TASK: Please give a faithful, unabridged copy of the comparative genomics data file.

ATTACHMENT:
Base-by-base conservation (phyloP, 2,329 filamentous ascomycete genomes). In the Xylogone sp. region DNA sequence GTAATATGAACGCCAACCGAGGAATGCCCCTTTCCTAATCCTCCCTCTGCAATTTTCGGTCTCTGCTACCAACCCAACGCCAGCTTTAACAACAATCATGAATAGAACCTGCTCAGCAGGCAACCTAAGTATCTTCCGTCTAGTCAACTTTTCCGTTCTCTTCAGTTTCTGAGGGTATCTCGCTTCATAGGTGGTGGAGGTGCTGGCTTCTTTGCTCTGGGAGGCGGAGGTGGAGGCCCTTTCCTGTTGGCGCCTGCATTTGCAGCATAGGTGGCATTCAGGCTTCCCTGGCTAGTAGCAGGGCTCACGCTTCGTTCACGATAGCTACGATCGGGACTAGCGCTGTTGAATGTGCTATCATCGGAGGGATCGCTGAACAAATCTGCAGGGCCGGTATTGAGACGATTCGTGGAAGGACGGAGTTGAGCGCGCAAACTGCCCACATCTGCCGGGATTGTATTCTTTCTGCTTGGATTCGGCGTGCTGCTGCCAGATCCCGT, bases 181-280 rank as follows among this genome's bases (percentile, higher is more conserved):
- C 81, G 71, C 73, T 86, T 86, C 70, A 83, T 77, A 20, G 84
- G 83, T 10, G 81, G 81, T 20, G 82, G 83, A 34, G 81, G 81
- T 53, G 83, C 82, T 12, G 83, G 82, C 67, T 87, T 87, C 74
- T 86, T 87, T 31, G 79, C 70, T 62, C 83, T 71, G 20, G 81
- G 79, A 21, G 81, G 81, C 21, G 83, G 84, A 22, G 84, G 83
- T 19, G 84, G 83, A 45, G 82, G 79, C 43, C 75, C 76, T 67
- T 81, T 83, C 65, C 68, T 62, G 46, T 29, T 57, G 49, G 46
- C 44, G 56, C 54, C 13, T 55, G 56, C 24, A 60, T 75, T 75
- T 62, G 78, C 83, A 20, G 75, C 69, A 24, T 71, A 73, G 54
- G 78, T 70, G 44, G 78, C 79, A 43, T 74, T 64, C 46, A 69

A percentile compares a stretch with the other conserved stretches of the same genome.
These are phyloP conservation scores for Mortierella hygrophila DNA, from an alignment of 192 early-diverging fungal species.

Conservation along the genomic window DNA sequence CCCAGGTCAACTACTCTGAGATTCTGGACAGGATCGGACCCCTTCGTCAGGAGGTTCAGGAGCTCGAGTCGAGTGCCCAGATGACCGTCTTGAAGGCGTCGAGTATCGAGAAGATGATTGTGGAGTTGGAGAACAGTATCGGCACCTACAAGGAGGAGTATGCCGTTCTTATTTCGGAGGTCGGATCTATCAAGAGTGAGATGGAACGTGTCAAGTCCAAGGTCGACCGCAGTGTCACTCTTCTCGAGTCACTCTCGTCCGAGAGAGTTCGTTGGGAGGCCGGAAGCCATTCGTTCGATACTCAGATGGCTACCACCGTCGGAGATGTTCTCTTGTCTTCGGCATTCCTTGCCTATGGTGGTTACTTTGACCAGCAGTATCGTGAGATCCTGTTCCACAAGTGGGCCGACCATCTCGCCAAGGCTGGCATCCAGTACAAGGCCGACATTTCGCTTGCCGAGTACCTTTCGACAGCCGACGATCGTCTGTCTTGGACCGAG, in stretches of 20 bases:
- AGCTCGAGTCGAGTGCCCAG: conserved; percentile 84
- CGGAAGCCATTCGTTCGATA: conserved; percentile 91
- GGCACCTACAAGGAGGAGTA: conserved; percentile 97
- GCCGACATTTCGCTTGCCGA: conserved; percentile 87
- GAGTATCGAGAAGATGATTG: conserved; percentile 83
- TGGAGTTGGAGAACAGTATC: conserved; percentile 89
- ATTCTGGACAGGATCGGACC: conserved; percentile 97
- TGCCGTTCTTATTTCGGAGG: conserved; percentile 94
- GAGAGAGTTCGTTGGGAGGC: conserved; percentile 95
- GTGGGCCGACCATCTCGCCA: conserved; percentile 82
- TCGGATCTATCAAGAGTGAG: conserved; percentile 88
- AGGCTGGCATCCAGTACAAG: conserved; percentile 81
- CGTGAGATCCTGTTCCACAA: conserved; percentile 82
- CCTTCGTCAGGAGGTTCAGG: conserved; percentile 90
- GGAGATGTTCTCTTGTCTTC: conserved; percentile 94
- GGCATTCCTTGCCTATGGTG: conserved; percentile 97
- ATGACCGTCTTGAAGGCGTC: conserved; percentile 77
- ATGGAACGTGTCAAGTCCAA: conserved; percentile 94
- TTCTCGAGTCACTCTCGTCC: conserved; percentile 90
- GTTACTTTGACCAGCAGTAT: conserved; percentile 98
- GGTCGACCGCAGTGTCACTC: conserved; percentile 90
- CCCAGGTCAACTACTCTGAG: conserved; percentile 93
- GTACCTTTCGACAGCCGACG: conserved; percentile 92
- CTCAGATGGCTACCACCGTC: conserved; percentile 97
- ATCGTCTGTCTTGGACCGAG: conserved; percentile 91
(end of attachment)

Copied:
Base-by-base conservation (phyloP, 2,329 filamentous ascomycete genomes). In the Xylogone sp. region DNA sequence GTAATATGAACGCCAACCGAGGAATGCCCCTTTCCTAATCCTCCCTCTGCAATTTTCGGTCTCTGCTACCAACCCAACGCCAGCTTTAACAACAATCATGAATAGAACCTGCTCAGCAGGCAACCTAAGTATCTTCCGTCTAGTCAACTTTTCCGTTCTCTTCAGTTTCTGAGGGTATCTCGCTTCATAGGTGGTGGAGGTGCTGGCTTCTTTGCTCTGGGAGGCGGAGGTGGAGGCCCTTTCCTGTTGGCGCCTGCATTTGCAGCATAGGTGGCATTCAGGCTTCCCTGGCTAGTAGCAGGGCTCACGCTTCGTTCACGATAGCTACGATCGGGACTAGCGCTGTTGAATGTGCTATCATCGGAGGGATCGCTGAACAAATCTGCAGGGCCGGTATTGAGACGATTCGTGGAAGGACGGAGTTGAGCGCGCAAACTGCCCACATCTGCCGGGATTGTATTCTTTCTGCTTGGATTCGGCGTGCTGCTGCCAGATCCCGT, bases 181-280 rank as follows among this genome's bases (percentile, higher is more conserved):
- C 81, G 71, C 73, T 86, T 86, C 70, A 83, T 77, A 20, G 84
- G 83, T 10, G 81, G 81, T 20, G 82, G 83, A 34, G 81, G 81
- T 53, G 83, C 82, T 12, G 83, G 82, C 67, T 87, T 87, C 74
- T 86, T 87, T 31, G 79, C 70, T 62, C 83, T 71, G 20, G 81
- G 79, A 21, G 81, G 81, C 21, G 83, G 84, A 22, G 84, G 83
- T 19, G 84, G 83, A 45, G 82, G 79, C 43, C 75, C 76, T 67
- T 81, T 83, C 65, C 68, T 62, G 46, T 29, T 57, G 49, G 46
- C 44, G 56, C 54, C 13, T 55, G 56, C 24, A 60, T 75, T 75
- T 62, G 78, C 83, A 20, G 75, C 69, A 24, T 71, A 73, G 54
- G 78, T 70, G 44, G 78, C 79, A 43, T 74, T 64, C 46, A 69

A percentile compares a stretch with the other conserved stretches of the same genome.
These are phyloP conservation scores for Mortierella hygrophila DNA, from an alignment of 192 early-diverging fungal species.

Conservation along the genomic window DNA sequence CCCAGGTCAACTACTCTGAGATTCTGGACAGGATCGGACCCCTTCGTCAGGAGGTTCAGGAGCTCGAGTCGAGTGCCCAGATGACCGTCTTGAAGGCGTCGAGTATCGAGAAGATGATTGTGGAGTTGGAGAACAGTATCGGCACCTACAAGGAGGAGTATGCCGTTCTTATTTCGGAGGTCGGATCTATCAAGAGTGAGATGGAACGTGTCAAGTCCAAGGTCGACCGCAGTGTCACTCTTCTCGAGTCACTCTCGTCCGAGAGAGTTCGTTGGGAGGCCGGAAGCCATTCGTTCGATACTCAGATGGCTACCACCGTCGGAGATGTTCTCTTGTCTTCGGCATTCCTTGCCTATGGTGGTTACTTTGACCAGCAGTATCGTGAGATCCTGTTCCACAAGTGGGCCGACCATCTCGCCAAGGCTGGCATCCAGTACAAGGCCGACATTTCGCTTGCCGAGTACCTTTCGACAGCCGACGATCGTCTGTCTTGGACCGAG, in stretches of 20 bases:
- AGCTCGAGTCGAGTGCCCAG: conserved; percentile 84
- CGGAAGCCATTCGTTCGATA: conserved; percentile 91
- GGCACCTACAAGGAGGAGTA: conserved; percentile 97
- GCCGACATTTCGCTTGCCGA: conserved; percentile 87
- GAGTATCGAGAAGATGATTG: conserved; percentile 83
- TGGAGTTGGAGAACAGTATC: conserved; percentile 89
- ATTCTGGACAGGATCGGACC: conserved; percentile 97
- TGCCGTTCTTATTTCGGAGG: conserved; percentile 94
- GAGAGAGTTCGTTGGGAGGC: conserved; percentile 95
- GTGGGCCGACCATCTCGCCA: conserved; percentile 82
- TCGGATCTATCAAGAGTGAG: conserved; percentile 88
- AGGCTGGCATCCAGTACAAG: conserved; percentile 81
- CGTGAGATCCTGTTCCACAA: conserved; percentile 82
- CCTTCGTCAGGAGGTTCAGG: conserved; percentile 90
- GGAGATGTTCTCTTGTCTTC: conserved; percentile 94
- GGCATTCCTTGCCTATGGTG: conserved; percentile 97
- ATGACCGTCTTGAAGGCGTC: conserved; percentile 77
- ATGGAACGTGTCAAGTCCAA: conserved; percentile 94
- TTCTCGAGTCACTCTCGTCC: conserved; percentile 90
- GTTACTTTGACCAGCAGTAT: conserved; percentile 98
- GGTCGACCGCAGTGTCACTC: conserved; percentile 90
- CCCAGGTCAACTACTCTGAG: conserved; percentile 93
- GTACCTTTCGACAGCCGACG: conserved; percentile 92
- CTCAGATGGCTACCACCGTC: conserved; percentile 97
- ATCGTCTGTCTTGGACCGAG: conserved; percentile 91